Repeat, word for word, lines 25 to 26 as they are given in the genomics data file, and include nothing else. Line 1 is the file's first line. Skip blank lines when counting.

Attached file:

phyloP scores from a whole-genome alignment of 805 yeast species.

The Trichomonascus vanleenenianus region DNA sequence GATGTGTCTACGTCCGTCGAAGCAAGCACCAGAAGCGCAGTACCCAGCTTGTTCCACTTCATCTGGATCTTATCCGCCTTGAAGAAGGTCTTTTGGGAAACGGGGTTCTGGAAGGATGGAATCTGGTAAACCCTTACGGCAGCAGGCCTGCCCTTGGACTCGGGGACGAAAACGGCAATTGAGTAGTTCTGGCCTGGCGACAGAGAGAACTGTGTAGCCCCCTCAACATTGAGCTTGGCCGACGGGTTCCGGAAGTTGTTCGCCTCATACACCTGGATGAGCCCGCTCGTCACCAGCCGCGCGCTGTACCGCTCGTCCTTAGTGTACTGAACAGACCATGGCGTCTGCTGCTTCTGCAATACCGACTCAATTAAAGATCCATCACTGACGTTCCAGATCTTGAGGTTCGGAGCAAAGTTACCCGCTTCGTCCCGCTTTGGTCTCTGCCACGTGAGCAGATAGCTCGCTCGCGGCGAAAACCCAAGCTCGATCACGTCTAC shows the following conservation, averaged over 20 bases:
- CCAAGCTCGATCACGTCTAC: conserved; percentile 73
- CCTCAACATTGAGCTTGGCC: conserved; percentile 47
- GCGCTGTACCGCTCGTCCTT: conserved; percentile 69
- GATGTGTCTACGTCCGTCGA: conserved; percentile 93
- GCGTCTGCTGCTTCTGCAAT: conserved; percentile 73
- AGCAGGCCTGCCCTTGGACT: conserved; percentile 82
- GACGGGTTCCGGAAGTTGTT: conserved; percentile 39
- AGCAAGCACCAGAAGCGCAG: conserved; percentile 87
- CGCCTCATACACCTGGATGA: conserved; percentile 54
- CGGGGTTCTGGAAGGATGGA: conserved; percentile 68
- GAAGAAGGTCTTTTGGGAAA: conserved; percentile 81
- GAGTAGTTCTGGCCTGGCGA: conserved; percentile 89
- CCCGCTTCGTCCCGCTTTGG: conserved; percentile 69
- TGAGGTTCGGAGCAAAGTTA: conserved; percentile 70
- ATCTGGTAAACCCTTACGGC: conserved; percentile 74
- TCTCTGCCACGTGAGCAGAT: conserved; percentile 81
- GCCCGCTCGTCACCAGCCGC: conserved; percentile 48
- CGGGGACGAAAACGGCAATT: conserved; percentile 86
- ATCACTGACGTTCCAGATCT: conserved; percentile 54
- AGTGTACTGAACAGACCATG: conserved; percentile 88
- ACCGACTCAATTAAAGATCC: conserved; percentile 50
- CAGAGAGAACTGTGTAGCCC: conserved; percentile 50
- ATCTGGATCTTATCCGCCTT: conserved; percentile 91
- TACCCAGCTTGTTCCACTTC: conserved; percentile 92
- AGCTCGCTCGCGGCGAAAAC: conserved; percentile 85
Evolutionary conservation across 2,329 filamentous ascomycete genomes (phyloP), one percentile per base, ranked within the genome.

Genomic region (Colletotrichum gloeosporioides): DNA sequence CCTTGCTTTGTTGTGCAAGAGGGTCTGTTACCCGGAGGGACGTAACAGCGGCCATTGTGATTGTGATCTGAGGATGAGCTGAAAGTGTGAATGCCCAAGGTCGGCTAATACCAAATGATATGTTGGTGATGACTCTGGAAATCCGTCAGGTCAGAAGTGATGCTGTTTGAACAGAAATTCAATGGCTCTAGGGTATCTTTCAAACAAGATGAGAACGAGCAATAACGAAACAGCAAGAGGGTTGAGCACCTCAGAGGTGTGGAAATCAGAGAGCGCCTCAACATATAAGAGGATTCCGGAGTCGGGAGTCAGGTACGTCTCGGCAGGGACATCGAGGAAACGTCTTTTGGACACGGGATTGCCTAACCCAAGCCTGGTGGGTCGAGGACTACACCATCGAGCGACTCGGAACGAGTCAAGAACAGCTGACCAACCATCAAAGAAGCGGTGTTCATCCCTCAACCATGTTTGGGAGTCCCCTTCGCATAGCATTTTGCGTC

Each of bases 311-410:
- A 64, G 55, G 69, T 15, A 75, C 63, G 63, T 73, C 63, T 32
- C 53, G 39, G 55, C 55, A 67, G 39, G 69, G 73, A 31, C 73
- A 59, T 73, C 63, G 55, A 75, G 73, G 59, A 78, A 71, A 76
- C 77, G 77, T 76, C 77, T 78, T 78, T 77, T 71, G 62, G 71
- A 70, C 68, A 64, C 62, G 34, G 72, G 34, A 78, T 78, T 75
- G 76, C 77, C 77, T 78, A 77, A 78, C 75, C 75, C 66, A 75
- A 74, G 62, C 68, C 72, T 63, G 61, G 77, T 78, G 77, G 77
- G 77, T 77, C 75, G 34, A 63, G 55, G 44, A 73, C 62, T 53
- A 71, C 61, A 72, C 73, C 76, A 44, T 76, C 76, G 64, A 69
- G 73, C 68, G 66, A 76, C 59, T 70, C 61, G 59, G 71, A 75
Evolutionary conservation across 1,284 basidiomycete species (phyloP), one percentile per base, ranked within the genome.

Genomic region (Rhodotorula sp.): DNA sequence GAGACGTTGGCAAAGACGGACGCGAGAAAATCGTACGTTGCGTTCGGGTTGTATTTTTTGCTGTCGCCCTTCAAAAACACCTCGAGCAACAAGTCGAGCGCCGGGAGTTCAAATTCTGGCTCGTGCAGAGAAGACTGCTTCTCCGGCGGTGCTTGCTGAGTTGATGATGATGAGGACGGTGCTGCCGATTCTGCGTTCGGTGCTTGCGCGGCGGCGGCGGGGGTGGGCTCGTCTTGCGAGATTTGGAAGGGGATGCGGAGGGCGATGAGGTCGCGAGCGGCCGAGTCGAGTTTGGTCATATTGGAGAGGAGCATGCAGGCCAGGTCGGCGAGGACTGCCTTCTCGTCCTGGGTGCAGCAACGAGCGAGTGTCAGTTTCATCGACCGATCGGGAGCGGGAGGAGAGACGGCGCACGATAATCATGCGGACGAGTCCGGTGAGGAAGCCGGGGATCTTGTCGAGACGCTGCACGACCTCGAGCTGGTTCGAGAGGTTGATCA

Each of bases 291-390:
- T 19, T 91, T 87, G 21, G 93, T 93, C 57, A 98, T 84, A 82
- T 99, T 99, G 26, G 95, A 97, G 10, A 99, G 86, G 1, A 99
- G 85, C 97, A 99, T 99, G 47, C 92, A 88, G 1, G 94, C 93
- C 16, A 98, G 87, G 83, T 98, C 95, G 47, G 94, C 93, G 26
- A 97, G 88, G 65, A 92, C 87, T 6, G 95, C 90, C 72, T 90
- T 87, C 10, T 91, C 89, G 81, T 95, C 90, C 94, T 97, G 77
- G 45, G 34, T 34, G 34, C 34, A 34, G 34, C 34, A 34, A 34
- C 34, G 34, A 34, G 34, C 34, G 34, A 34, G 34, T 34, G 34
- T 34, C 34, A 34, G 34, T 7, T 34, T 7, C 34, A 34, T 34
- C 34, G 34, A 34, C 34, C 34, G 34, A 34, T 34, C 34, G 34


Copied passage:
- ATCTGGATCTTATCCGCCTT: conserved; percentile 91
- TACCCAGCTTGTTCCACTTC: conserved; percentile 92